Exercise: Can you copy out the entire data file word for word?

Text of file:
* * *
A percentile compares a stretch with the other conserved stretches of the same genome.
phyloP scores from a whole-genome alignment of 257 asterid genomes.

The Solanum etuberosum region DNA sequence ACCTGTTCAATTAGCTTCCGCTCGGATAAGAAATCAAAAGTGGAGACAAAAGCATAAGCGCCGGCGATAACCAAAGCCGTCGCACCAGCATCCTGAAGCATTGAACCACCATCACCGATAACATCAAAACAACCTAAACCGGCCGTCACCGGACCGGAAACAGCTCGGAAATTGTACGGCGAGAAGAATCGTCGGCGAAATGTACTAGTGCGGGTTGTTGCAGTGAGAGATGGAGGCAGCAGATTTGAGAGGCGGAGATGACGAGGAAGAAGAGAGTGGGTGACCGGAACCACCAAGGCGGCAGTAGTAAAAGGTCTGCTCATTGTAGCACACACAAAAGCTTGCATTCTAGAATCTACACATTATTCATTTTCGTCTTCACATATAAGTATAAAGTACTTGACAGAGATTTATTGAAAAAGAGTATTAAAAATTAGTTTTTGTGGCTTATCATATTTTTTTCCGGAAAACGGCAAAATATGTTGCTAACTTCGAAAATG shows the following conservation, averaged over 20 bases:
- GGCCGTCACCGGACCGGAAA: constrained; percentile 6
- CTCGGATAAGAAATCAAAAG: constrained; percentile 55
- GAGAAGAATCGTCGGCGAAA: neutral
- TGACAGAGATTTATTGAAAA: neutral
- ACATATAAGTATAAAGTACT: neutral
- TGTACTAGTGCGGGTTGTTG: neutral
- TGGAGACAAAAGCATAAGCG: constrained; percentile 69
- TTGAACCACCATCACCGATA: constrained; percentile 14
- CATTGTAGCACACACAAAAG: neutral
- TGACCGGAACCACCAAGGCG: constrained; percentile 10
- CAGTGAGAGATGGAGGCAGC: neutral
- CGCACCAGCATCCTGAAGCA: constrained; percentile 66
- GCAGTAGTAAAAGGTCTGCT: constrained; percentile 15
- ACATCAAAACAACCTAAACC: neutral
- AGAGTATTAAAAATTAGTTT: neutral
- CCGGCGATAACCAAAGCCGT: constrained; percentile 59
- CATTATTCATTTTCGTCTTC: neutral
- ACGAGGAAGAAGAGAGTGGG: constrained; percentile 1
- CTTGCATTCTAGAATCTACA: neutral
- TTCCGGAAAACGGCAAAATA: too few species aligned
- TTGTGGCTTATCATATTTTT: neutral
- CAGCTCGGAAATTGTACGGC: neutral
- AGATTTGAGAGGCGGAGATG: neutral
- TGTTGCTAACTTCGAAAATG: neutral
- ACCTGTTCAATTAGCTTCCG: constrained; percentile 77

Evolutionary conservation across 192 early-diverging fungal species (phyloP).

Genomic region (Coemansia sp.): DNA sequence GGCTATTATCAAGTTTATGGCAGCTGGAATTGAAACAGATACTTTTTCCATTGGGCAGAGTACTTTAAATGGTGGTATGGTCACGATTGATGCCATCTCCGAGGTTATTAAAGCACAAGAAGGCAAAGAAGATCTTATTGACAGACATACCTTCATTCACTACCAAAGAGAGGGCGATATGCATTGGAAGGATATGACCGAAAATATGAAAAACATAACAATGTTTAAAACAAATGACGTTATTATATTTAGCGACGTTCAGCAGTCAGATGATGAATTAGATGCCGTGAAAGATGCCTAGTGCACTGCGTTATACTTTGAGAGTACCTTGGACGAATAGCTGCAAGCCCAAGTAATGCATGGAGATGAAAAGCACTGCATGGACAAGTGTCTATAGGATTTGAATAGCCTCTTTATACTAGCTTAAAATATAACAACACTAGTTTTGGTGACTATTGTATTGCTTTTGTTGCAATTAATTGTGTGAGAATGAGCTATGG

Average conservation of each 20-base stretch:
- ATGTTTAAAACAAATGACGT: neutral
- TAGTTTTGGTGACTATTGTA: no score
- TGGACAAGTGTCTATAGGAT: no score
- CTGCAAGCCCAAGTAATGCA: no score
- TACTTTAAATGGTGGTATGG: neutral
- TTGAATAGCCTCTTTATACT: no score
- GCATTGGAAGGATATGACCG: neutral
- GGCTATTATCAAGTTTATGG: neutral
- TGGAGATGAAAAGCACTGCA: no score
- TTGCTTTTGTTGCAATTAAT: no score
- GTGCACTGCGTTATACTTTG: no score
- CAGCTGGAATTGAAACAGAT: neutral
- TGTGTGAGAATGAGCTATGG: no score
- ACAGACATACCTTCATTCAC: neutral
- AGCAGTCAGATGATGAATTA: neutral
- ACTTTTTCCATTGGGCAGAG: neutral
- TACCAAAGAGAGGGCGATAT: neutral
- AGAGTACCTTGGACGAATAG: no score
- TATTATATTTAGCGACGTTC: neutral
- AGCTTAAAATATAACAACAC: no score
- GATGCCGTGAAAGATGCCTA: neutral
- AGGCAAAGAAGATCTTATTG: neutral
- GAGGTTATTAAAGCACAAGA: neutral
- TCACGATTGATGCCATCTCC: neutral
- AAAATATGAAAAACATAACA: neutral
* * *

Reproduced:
A percentile compares a stretch with the other conserved stretches of the same genome.
phyloP scores from a whole-genome alignment of 257 asterid genomes.

The Solanum etuberosum region DNA sequence ACCTGTTCAATTAGCTTCCGCTCGGATAAGAAATCAAAAGTGGAGACAAAAGCATAAGCGCCGGCGATAACCAAAGCCGTCGCACCAGCATCCTGAAGCATTGAACCACCATCACCGATAACATCAAAACAACCTAAACCGGCCGTCACCGGACCGGAAACAGCTCGGAAATTGTACGGCGAGAAGAATCGTCGGCGAAATGTACTAGTGCGGGTTGTTGCAGTGAGAGATGGAGGCAGCAGATTTGAGAGGCGGAGATGACGAGGAAGAAGAGAGTGGGTGACCGGAACCACCAAGGCGGCAGTAGTAAAAGGTCTGCTCATTGTAGCACACACAAAAGCTTGCATTCTAGAATCTACACATTATTCATTTTCGTCTTCACATATAAGTATAAAGTACTTGACAGAGATTTATTGAAAAAGAGTATTAAAAATTAGTTTTTGTGGCTTATCATATTTTTTTCCGGAAAACGGCAAAATATGTTGCTAACTTCGAAAATG shows the following conservation, averaged over 20 bases:
- GGCCGTCACCGGACCGGAAA: constrained; percentile 6
- CTCGGATAAGAAATCAAAAG: constrained; percentile 55
- GAGAAGAATCGTCGGCGAAA: neutral
- TGACAGAGATTTATTGAAAA: neutral
- ACATATAAGTATAAAGTACT: neutral
- TGTACTAGTGCGGGTTGTTG: neutral
- TGGAGACAAAAGCATAAGCG: constrained; percentile 69
- TTGAACCACCATCACCGATA: constrained; percentile 14
- CATTGTAGCACACACAAAAG: neutral
- TGACCGGAACCACCAAGGCG: constrained; percentile 10
- CAGTGAGAGATGGAGGCAGC: neutral
- CGCACCAGCATCCTGAAGCA: constrained; percentile 66
- GCAGTAGTAAAAGGTCTGCT: constrained; percentile 15
- ACATCAAAACAACCTAAACC: neutral
- AGAGTATTAAAAATTAGTTT: neutral
- CCGGCGATAACCAAAGCCGT: constrained; percentile 59
- CATTATTCATTTTCGTCTTC: neutral
- ACGAGGAAGAAGAGAGTGGG: constrained; percentile 1
- CTTGCATTCTAGAATCTACA: neutral
- TTCCGGAAAACGGCAAAATA: too few species aligned
- TTGTGGCTTATCATATTTTT: neutral
- CAGCTCGGAAATTGTACGGC: neutral
- AGATTTGAGAGGCGGAGATG: neutral
- TGTTGCTAACTTCGAAAATG: neutral
- ACCTGTTCAATTAGCTTCCG: constrained; percentile 77

Evolutionary conservation across 192 early-diverging fungal species (phyloP).

Genomic region (Coemansia sp.): DNA sequence GGCTATTATCAAGTTTATGGCAGCTGGAATTGAAACAGATACTTTTTCCATTGGGCAGAGTACTTTAAATGGTGGTATGGTCACGATTGATGCCATCTCCGAGGTTATTAAAGCACAAGAAGGCAAAGAAGATCTTATTGACAGACATACCTTCATTCACTACCAAAGAGAGGGCGATATGCATTGGAAGGATATGACCGAAAATATGAAAAACATAACAATGTTTAAAACAAATGACGTTATTATATTTAGCGACGTTCAGCAGTCAGATGATGAATTAGATGCCGTGAAAGATGCCTAGTGCACTGCGTTATACTTTGAGAGTACCTTGGACGAATAGCTGCAAGCCCAAGTAATGCATGGAGATGAAAAGCACTGCATGGACAAGTGTCTATAGGATTTGAATAGCCTCTTTATACTAGCTTAAAATATAACAACACTAGTTTTGGTGACTATTGTATTGCTTTTGTTGCAATTAATTGTGTGAGAATGAGCTATGG

Average conservation of each 20-base stretch:
- ATGTTTAAAACAAATGACGT: neutral
- TAGTTTTGGTGACTATTGTA: no score
- TGGACAAGTGTCTATAGGAT: no score
- CTGCAAGCCCAAGTAATGCA: no score
- TACTTTAAATGGTGGTATGG: neutral
- TTGAATAGCCTCTTTATACT: no score
- GCATTGGAAGGATATGACCG: neutral
- GGCTATTATCAAGTTTATGG: neutral
- TGGAGATGAAAAGCACTGCA: no score
- TTGCTTTTGTTGCAATTAAT: no score
- GTGCACTGCGTTATACTTTG: no score
- CAGCTGGAATTGAAACAGAT: neutral
- TGTGTGAGAATGAGCTATGG: no score
- ACAGACATACCTTCATTCAC: neutral
- AGCAGTCAGATGATGAATTA: neutral
- ACTTTTTCCATTGGGCAGAG: neutral
- TACCAAAGAGAGGGCGATAT: neutral
- AGAGTACCTTGGACGAATAG: no score
- TATTATATTTAGCGACGTTC: neutral
- AGCTTAAAATATAACAACAC: no score
- GATGCCGTGAAAGATGCCTA: neutral
- AGGCAAAGAAGATCTTATTG: neutral
- GAGGTTATTAAAGCACAAGA: neutral
- TCACGATTGATGCCATCTCC: neutral
- AAAATATGAAAAACATAACA: neutral